Acoustic musical instruments, such as drums and pianos for example, are typically velocity sensitive. This means that when a user hits a piano key softly, a quiet sound is produced, and when a user hits a piano key with more force, a loud sound is produced. This velocity-sensitive property allows musicians to create more expressive sounds and music. Today many touchscreen inputs aren't velocity sensitive. Apple's invention provides an exemplarymethod that includes receiving in the processor an acceleration value outputted by the accelerometer. The method includes associating the acceleration value with a function indicated by a touched location on the touch-sensitive display, such as a piano key. The function is the output of a musical note and modifying the function includes modifying an audible volume, pitch, or attack time of the musical note. The end result is Apple's GarageBand App for iPad.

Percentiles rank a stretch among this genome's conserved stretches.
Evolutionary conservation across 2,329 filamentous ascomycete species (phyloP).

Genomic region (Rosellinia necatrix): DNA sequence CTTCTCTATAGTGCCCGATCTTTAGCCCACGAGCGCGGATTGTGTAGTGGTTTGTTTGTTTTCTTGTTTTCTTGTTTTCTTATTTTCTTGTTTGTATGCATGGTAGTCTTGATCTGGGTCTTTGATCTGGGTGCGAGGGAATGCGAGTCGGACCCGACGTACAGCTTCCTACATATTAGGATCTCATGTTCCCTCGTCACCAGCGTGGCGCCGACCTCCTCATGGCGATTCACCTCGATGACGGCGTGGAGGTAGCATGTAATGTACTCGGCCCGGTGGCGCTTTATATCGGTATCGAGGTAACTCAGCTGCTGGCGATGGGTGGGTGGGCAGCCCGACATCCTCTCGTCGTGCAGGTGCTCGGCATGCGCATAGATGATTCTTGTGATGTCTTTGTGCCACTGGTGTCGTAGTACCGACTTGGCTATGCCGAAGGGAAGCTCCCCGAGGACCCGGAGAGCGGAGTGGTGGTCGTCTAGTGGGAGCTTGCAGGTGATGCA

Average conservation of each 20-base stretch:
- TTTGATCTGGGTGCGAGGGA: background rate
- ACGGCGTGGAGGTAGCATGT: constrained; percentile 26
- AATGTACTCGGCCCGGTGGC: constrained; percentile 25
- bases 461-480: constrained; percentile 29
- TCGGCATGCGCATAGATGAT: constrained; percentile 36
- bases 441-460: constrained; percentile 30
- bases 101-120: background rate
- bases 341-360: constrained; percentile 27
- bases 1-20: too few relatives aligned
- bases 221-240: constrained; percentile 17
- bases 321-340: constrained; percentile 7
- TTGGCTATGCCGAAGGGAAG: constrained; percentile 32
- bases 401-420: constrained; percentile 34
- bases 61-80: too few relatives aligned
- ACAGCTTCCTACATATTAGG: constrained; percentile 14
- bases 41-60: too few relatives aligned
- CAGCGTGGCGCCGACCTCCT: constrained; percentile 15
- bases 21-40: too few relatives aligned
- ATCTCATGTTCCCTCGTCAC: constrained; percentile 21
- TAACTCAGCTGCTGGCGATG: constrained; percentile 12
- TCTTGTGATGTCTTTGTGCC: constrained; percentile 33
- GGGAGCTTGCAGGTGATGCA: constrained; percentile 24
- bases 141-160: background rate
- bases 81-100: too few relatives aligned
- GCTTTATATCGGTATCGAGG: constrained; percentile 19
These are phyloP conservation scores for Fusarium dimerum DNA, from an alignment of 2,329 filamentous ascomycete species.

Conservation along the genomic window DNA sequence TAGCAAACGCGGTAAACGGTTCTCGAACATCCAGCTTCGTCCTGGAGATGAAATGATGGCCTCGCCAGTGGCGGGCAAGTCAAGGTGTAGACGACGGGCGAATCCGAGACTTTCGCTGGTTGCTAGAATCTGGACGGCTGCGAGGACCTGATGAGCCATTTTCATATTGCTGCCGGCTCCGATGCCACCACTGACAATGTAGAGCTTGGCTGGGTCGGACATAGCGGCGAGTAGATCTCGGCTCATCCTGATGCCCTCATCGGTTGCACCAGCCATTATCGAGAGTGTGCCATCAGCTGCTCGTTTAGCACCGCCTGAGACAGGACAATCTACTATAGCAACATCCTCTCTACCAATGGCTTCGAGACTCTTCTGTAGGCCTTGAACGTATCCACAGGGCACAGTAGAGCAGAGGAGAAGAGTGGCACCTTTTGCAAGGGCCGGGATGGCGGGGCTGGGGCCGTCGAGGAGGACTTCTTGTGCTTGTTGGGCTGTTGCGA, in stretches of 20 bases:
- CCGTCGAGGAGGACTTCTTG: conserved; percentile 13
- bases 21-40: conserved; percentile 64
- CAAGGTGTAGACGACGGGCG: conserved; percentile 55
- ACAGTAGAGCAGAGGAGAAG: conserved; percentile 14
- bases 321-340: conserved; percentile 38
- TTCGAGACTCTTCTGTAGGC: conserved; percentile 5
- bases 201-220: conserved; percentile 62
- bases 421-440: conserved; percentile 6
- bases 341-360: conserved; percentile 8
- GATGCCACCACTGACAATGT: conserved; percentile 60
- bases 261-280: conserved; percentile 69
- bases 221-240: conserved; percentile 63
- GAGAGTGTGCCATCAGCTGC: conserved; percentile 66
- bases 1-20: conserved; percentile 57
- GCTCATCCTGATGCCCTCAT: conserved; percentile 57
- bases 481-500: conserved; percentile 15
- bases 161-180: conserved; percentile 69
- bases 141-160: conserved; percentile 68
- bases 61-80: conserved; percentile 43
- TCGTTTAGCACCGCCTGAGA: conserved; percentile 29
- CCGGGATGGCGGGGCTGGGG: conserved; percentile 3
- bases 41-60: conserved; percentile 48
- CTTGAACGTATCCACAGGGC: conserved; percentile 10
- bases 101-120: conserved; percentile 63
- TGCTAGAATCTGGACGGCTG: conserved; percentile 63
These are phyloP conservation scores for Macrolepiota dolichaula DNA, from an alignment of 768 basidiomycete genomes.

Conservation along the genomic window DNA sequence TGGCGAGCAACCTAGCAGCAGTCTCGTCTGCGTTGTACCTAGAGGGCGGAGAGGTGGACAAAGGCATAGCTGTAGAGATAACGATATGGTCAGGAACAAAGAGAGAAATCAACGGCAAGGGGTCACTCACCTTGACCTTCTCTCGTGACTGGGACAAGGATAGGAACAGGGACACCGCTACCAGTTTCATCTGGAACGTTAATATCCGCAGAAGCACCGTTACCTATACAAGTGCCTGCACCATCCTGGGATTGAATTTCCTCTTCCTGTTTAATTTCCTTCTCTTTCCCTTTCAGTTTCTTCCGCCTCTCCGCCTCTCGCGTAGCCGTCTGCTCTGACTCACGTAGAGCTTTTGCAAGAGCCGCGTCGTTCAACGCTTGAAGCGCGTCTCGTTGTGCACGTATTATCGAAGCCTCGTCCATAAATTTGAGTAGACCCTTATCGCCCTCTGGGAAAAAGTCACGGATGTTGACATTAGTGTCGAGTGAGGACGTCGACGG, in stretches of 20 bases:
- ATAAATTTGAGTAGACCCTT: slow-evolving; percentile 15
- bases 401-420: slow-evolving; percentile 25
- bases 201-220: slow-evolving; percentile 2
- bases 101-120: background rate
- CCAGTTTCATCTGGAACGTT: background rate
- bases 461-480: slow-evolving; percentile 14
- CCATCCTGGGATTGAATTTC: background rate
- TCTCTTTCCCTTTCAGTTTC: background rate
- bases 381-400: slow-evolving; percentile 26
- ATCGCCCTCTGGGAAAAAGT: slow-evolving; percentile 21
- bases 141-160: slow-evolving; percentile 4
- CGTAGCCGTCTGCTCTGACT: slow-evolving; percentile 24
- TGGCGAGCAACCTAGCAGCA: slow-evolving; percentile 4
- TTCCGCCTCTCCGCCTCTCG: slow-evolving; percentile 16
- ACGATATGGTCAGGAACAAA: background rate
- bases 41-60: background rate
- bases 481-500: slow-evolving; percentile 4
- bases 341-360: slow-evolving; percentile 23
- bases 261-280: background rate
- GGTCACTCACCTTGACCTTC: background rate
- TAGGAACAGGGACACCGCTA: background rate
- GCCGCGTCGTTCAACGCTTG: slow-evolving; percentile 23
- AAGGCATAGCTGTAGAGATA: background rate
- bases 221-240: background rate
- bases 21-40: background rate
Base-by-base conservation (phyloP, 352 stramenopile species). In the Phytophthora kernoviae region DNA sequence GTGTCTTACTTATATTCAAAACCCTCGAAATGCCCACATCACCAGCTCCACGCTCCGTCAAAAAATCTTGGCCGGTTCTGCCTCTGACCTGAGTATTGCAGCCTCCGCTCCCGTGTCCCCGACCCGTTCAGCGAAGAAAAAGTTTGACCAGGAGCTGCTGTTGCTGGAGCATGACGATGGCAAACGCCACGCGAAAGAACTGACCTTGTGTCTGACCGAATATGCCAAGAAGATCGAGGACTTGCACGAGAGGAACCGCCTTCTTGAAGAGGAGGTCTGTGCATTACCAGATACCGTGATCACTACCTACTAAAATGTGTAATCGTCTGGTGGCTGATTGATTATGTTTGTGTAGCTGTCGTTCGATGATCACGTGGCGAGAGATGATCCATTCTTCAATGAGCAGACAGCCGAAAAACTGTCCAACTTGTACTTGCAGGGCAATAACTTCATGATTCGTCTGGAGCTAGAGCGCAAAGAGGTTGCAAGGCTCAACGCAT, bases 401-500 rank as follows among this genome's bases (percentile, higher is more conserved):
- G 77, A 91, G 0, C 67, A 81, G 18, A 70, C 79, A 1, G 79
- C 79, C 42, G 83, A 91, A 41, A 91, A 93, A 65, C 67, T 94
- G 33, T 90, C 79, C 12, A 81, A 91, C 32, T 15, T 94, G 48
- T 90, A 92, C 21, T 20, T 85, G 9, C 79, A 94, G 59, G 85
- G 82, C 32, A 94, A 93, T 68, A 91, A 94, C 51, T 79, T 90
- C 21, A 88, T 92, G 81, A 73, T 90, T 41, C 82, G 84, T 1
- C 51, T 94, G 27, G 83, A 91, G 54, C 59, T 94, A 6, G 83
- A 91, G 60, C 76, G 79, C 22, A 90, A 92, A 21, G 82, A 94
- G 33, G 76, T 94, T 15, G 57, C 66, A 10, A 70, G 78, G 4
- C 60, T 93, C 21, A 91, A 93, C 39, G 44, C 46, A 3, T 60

Accelerometer Determined Input Velocity
Apple's Patent FIG. 1 is an iPad in use with their GarageBand App for iPad. The flowchart displayed in the graphic above is an overview of determining velocity of a musical note based on data from an accelerometer. To check out the full details of Apple's invention, here's a temporary link to patent 20120050176 that's only valid for 24-48 hours.
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